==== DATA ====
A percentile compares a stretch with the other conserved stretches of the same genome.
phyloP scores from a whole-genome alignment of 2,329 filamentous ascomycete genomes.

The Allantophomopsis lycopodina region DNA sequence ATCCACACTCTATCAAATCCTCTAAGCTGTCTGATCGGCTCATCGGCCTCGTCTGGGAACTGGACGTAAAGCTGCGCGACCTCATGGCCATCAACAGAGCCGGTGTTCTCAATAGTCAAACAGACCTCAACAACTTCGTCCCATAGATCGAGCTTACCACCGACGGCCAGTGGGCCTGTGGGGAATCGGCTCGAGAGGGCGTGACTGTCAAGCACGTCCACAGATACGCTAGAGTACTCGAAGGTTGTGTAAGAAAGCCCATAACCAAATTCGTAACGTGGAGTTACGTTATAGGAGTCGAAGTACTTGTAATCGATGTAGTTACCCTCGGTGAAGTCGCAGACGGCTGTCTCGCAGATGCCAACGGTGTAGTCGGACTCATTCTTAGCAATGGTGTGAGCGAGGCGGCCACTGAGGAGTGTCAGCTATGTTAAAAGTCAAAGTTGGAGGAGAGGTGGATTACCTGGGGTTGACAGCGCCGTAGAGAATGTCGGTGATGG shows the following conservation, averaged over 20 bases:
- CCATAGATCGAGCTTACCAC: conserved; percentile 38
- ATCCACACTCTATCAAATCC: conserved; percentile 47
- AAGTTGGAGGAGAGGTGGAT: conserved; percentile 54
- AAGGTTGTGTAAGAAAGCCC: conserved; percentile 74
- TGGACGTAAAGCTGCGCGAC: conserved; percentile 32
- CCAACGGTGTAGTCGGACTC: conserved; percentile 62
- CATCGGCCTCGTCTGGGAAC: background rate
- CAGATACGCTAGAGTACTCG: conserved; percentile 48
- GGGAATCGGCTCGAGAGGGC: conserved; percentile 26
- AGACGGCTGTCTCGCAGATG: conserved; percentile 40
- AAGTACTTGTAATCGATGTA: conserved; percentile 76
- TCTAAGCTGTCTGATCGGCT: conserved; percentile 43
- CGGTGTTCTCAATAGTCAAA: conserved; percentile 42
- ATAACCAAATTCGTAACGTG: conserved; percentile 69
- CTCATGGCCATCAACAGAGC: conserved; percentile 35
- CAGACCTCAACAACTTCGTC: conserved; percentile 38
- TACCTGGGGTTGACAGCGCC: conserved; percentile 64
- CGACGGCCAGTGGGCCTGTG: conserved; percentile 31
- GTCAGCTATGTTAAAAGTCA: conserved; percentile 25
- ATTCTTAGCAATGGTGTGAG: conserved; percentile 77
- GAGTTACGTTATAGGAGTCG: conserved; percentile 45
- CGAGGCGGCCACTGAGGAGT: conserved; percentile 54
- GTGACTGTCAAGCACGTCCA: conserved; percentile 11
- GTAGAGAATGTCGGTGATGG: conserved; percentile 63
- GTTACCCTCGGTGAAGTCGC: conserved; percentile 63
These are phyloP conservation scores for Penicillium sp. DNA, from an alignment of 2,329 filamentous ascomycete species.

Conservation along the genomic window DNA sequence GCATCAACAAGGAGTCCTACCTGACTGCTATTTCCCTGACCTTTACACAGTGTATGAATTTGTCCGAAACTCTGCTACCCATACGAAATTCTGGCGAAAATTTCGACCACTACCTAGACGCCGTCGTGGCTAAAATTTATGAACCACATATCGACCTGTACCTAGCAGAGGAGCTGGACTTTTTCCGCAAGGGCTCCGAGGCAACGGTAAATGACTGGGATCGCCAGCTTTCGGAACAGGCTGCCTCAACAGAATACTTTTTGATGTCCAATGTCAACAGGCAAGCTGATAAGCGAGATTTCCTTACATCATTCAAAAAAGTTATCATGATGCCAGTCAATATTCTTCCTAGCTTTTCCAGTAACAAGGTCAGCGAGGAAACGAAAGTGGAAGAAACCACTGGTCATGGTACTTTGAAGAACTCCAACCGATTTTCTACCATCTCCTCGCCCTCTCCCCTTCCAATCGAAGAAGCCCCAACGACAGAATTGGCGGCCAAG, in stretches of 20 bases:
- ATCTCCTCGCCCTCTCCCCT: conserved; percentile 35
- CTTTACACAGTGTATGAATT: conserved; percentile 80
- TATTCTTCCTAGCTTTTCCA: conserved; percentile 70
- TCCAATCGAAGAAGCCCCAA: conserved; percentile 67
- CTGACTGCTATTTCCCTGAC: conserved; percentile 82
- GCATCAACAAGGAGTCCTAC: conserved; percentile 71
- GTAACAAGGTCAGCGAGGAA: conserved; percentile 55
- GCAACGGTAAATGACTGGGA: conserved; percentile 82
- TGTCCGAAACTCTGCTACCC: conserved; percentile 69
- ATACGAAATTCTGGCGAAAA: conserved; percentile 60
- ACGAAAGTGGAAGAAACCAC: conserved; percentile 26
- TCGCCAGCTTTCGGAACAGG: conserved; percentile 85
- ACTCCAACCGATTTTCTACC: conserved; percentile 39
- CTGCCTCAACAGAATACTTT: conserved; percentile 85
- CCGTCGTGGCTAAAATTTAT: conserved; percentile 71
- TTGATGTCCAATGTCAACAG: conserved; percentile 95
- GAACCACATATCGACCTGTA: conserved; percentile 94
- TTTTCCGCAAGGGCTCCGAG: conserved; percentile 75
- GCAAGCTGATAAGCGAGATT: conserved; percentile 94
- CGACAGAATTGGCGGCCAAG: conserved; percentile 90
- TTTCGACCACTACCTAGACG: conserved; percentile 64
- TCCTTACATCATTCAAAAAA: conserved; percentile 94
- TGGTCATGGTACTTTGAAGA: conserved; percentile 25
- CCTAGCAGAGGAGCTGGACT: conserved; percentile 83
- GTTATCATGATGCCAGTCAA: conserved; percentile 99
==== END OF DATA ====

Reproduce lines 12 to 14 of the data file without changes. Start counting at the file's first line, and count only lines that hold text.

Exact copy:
- GGGAATCGGCTCGAGAGGGC: conserved; percentile 26
- AGACGGCTGTCTCGCAGATG: conserved; percentile 40
- AAGTACTTGTAATCGATGTA: conserved; percentile 76